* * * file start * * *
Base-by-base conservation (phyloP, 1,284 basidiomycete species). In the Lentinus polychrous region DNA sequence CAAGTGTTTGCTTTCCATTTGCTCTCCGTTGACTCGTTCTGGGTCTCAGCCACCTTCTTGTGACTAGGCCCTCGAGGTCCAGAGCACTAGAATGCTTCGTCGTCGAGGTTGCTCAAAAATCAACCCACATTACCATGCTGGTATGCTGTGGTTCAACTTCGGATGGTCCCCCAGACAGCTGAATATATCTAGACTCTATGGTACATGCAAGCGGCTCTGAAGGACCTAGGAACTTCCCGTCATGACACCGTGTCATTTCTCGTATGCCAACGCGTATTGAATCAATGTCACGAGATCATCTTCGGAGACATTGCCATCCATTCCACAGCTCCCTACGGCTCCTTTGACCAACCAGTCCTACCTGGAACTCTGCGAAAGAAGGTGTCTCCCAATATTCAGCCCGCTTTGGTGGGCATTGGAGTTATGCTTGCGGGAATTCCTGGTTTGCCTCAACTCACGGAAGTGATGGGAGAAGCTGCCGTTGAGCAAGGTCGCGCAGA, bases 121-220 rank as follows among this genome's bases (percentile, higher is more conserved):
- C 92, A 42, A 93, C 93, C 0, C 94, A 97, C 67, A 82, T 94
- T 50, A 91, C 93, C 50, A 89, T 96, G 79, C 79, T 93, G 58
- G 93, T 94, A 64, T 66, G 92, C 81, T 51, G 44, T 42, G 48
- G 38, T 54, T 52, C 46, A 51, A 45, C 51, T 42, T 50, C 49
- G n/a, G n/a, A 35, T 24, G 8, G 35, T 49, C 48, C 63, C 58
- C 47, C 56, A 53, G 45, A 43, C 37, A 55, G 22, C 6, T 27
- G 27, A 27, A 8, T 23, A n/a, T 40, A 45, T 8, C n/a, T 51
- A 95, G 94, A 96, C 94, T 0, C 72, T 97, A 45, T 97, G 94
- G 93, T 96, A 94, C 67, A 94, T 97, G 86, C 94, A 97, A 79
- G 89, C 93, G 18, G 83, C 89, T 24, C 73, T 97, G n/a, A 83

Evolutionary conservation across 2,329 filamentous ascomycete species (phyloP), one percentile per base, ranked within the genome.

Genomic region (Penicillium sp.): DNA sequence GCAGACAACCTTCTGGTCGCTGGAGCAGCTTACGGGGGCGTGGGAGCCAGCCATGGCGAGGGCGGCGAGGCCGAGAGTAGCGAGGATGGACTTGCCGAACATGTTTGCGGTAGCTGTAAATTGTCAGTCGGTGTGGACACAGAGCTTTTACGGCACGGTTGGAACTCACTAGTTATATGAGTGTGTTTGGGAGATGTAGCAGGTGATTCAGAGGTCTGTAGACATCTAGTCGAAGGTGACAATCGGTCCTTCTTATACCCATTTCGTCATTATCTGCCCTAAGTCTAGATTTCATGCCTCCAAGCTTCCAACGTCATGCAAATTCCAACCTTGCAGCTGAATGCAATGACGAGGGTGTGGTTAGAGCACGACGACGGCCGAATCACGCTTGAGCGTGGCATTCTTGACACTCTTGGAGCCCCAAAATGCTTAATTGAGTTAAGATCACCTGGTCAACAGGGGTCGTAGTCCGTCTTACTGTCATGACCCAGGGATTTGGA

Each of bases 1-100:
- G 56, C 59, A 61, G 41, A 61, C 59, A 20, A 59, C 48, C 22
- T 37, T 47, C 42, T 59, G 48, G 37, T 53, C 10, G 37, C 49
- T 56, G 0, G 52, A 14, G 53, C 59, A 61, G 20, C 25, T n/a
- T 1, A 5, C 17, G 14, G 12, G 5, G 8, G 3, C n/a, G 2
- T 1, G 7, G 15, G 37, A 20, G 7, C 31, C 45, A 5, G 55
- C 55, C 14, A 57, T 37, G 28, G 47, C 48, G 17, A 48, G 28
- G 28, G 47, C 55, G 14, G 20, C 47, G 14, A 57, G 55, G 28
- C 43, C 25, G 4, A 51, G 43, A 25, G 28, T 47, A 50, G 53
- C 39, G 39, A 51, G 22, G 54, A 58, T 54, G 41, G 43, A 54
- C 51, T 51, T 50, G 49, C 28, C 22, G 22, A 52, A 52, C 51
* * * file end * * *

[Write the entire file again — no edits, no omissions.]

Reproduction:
Base-by-base conservation (phyloP, 1,284 basidiomycete species). In the Lentinus polychrous region DNA sequence CAAGTGTTTGCTTTCCATTTGCTCTCCGTTGACTCGTTCTGGGTCTCAGCCACCTTCTTGTGACTAGGCCCTCGAGGTCCAGAGCACTAGAATGCTTCGTCGTCGAGGTTGCTCAAAAATCAACCCACATTACCATGCTGGTATGCTGTGGTTCAACTTCGGATGGTCCCCCAGACAGCTGAATATATCTAGACTCTATGGTACATGCAAGCGGCTCTGAAGGACCTAGGAACTTCCCGTCATGACACCGTGTCATTTCTCGTATGCCAACGCGTATTGAATCAATGTCACGAGATCATCTTCGGAGACATTGCCATCCATTCCACAGCTCCCTACGGCTCCTTTGACCAACCAGTCCTACCTGGAACTCTGCGAAAGAAGGTGTCTCCCAATATTCAGCCCGCTTTGGTGGGCATTGGAGTTATGCTTGCGGGAATTCCTGGTTTGCCTCAACTCACGGAAGTGATGGGAGAAGCTGCCGTTGAGCAAGGTCGCGCAGA, bases 121-220 rank as follows among this genome's bases (percentile, higher is more conserved):
- C 92, A 42, A 93, C 93, C 0, C 94, A 97, C 67, A 82, T 94
- T 50, A 91, C 93, C 50, A 89, T 96, G 79, C 79, T 93, G 58
- G 93, T 94, A 64, T 66, G 92, C 81, T 51, G 44, T 42, G 48
- G 38, T 54, T 52, C 46, A 51, A 45, C 51, T 42, T 50, C 49
- G n/a, G n/a, A 35, T 24, G 8, G 35, T 49, C 48, C 63, C 58
- C 47, C 56, A 53, G 45, A 43, C 37, A 55, G 22, C 6, T 27
- G 27, A 27, A 8, T 23, A n/a, T 40, A 45, T 8, C n/a, T 51
- A 95, G 94, A 96, C 94, T 0, C 72, T 97, A 45, T 97, G 94
- G 93, T 96, A 94, C 67, A 94, T 97, G 86, C 94, A 97, A 79
- G 89, C 93, G 18, G 83, C 89, T 24, C 73, T 97, G n/a, A 83

Evolutionary conservation across 2,329 filamentous ascomycete species (phyloP), one percentile per base, ranked within the genome.

Genomic region (Penicillium sp.): DNA sequence GCAGACAACCTTCTGGTCGCTGGAGCAGCTTACGGGGGCGTGGGAGCCAGCCATGGCGAGGGCGGCGAGGCCGAGAGTAGCGAGGATGGACTTGCCGAACATGTTTGCGGTAGCTGTAAATTGTCAGTCGGTGTGGACACAGAGCTTTTACGGCACGGTTGGAACTCACTAGTTATATGAGTGTGTTTGGGAGATGTAGCAGGTGATTCAGAGGTCTGTAGACATCTAGTCGAAGGTGACAATCGGTCCTTCTTATACCCATTTCGTCATTATCTGCCCTAAGTCTAGATTTCATGCCTCCAAGCTTCCAACGTCATGCAAATTCCAACCTTGCAGCTGAATGCAATGACGAGGGTGTGGTTAGAGCACGACGACGGCCGAATCACGCTTGAGCGTGGCATTCTTGACACTCTTGGAGCCCCAAAATGCTTAATTGAGTTAAGATCACCTGGTCAACAGGGGTCGTAGTCCGTCTTACTGTCATGACCCAGGGATTTGGA

Each of bases 1-100:
- G 56, C 59, A 61, G 41, A 61, C 59, A 20, A 59, C 48, C 22
- T 37, T 47, C 42, T 59, G 48, G 37, T 53, C 10, G 37, C 49
- T 56, G 0, G 52, A 14, G 53, C 59, A 61, G 20, C 25, T n/a
- T 1, A 5, C 17, G 14, G 12, G 5, G 8, G 3, C n/a, G 2
- T 1, G 7, G 15, G 37, A 20, G 7, C 31, C 45, A 5, G 55
- C 55, C 14, A 57, T 37, G 28, G 47, C 48, G 17, A 48, G 28
- G 28, G 47, C 55, G 14, G 20, C 47, G 14, A 57, G 55, G 28
- C 43, C 25, G 4, A 51, G 43, A 25, G 28, T 47, A 50, G 53
- C 39, G 39, A 51, G 22, G 54, A 58, T 54, G 41, G 43, A 54
- C 51, T 51, T 50, G 49, C 28, C 22, G 22, A 52, A 52, C 51